Nevertheless, a commonly observed but unappreciated attribute of stem cell ensembles in vivo/vitro is their heterogeneity. Cells in the inner cell mass of mouse blastocysts express Oct4, Nanog and Gata6 in a mutually exclusive and seemingly random ‘salt-and-pepper’ pattern  depending on extracellularly-induced signaling cascades. Cultured ESCs also exhibit inhomogeneous expression of POU5F1 (Oct4), Nanog, SSEA1, SSEA3, Stella and Rex1 , , , , , , . Heterogeneity is also noted in other stem/progenitor cells including neural , intestinal ,  and hematopoietic stem cells (HSCs) . Hence, heterogeneity is a characteristic of stem/progenitor cell populations affecting their ability to self-renew and differentiate but its exact physiological role(s) remains unclear. For instance, the heterogeneous expression of genes from genetically identical hESCs has been linked to lineage primed subpopulations co-expressing pluripotency and lineage-specific markers. Heterogeneity may also underlie the variable response of stem cells to differentiation cues resulting in particular tissue patterns.
Nanog is a key pluripotency regulator that shows relatively lower expression levels and more significant heterogeneity among hESC populations than other core stemness transcription factors such as OCT4 and SOX2 , , , . For instance, ~20% of mouse ESCs (mESCs) have no detectable expression of Nanog (Nanog−) and despite their expression Oct4 and SSEA1  they can reconstitute the original mESC population including Nanog+ cells. The downregulation or transient depletion of Nanog is linked to loss of pluripotency and commitment , ,  whereas its overexpression prevents ESCs from differentiating. Then, sources of Nanog variability conceivably influence the balance between self-renewal and differentiation. To date, Nanog heterogeneity has been attributed to stochasticity in its gene expression. A transcriptional noise-driven excitable system featuring a feedback loop with Oct4 (gene regulatory network) was constructed to describe the dynamics of Nanog expression in mESCs . The model reveals noise-induced excursions from a Nanoghigh to a Nanoglow state in which the cells are prone to differentiate in the presence of appropriate cues. Whether the time it takes for cells to transition between the two states is adequate to explain the residence of cells in the latter state is an open question. Alternative scenarios of Nanog regulation through fluctuations or oscillations of its expression have also been investigated .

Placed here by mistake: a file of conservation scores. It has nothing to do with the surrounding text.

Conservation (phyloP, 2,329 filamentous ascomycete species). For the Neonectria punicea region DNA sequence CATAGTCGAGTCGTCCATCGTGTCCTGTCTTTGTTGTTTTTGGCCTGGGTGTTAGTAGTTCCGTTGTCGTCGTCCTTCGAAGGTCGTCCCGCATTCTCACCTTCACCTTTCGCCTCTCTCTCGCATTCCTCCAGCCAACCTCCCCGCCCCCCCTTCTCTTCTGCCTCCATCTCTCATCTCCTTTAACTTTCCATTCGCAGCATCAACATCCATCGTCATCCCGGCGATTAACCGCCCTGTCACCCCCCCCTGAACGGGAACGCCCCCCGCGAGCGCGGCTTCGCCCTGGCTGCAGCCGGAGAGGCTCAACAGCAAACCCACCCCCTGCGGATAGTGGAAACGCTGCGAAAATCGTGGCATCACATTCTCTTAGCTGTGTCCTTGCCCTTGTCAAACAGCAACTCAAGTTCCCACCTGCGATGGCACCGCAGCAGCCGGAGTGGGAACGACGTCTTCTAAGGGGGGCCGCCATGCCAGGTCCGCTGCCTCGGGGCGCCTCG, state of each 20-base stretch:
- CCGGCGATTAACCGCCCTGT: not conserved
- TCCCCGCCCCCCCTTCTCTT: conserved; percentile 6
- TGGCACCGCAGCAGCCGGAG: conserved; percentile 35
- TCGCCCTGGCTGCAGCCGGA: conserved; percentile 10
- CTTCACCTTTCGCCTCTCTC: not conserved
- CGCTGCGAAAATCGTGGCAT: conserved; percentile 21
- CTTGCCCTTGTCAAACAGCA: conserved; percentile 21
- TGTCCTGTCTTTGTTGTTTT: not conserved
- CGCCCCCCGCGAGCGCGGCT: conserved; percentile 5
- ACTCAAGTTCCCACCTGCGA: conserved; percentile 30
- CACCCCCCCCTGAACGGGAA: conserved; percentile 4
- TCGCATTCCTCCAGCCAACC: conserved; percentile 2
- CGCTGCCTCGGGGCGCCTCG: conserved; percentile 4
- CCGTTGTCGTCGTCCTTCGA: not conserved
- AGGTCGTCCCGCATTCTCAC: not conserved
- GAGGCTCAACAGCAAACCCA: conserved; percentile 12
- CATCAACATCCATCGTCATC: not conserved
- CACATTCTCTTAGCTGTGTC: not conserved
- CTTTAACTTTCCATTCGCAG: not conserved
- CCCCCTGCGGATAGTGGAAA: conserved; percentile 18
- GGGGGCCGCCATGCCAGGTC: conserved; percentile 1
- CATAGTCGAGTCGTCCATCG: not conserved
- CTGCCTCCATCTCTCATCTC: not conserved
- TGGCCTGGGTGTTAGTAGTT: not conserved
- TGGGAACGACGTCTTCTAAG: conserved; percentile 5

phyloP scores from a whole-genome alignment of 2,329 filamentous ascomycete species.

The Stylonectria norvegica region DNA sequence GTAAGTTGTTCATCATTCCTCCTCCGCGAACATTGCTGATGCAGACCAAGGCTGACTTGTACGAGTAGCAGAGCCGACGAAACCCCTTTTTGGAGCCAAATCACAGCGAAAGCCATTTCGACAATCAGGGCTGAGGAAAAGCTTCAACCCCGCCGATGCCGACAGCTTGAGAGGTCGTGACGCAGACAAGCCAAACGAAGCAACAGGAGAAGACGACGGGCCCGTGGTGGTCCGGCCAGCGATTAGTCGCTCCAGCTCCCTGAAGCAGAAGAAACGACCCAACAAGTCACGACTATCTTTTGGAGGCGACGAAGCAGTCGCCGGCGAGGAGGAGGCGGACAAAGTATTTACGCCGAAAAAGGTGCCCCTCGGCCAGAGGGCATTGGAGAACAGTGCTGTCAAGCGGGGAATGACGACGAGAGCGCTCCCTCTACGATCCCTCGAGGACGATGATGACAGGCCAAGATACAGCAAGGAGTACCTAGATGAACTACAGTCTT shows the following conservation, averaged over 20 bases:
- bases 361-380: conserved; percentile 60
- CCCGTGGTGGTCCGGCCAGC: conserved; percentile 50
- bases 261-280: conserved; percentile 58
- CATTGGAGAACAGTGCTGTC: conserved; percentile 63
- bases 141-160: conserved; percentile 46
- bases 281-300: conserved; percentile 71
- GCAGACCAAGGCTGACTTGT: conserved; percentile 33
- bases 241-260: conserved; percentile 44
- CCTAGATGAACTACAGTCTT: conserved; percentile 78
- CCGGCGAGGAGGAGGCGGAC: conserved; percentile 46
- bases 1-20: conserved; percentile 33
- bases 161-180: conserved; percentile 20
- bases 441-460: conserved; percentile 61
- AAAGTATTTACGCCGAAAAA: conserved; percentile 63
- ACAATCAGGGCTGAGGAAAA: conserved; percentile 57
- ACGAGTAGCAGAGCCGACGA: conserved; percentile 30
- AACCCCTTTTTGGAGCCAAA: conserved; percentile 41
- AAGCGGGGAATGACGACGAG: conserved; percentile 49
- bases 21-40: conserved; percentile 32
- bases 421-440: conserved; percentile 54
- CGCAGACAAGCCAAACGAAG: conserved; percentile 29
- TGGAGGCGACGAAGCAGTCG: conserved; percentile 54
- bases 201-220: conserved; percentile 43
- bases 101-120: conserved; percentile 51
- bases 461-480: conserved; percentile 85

Although stochastic gene expression has received increased attention, the emergence of heterogeneous cell populations is also influenced by other processes, notably cell division and the associated stochastic partitioning of cellular material , , . Each of the daughter cells generated from a mESC expressing GFP from the Nanog locus exhibits different Nanog levels based on GFP fluorescence . Cell mitosis may contribute to the stochastic fluctuations of Nanog as it inevitably leads to partitioning of the Nanog mRNA/protein and factors (e.g. transcription factors) pertinent to its synthesis and degradation in the two newborn cells. Therefore, Nanog levels in hPSCs may be regulated through the interplay between Nanog mRNA/protein expression, degradation and dilution due to mitosis. In fact, cell division (and thus partitioning) and protein degradation have comparable effects especially in moderately proliferating cells  influencing protein levels along with gene expression. Interestingly enough, the G1 phase is a critical window for the differentiation of hESCs exposed to proper signals , , . Consequently, the decision of hESCs to select a particular fate trajectory may be more sensitive to the fluctuation of Nanog immediately after division. This is also consistent with the support of hESC self-renewal by a shortened G1 phase preventing loss of pluripotency . Furthermore, overexpression of Nanog results in faster growth of hESCs and shorter time for S-phase entry . These findings link the maintenance of pluripotency, Nanog level and cell cycle dynamics and point to a universal role of cell division in stem cell fate selection processes.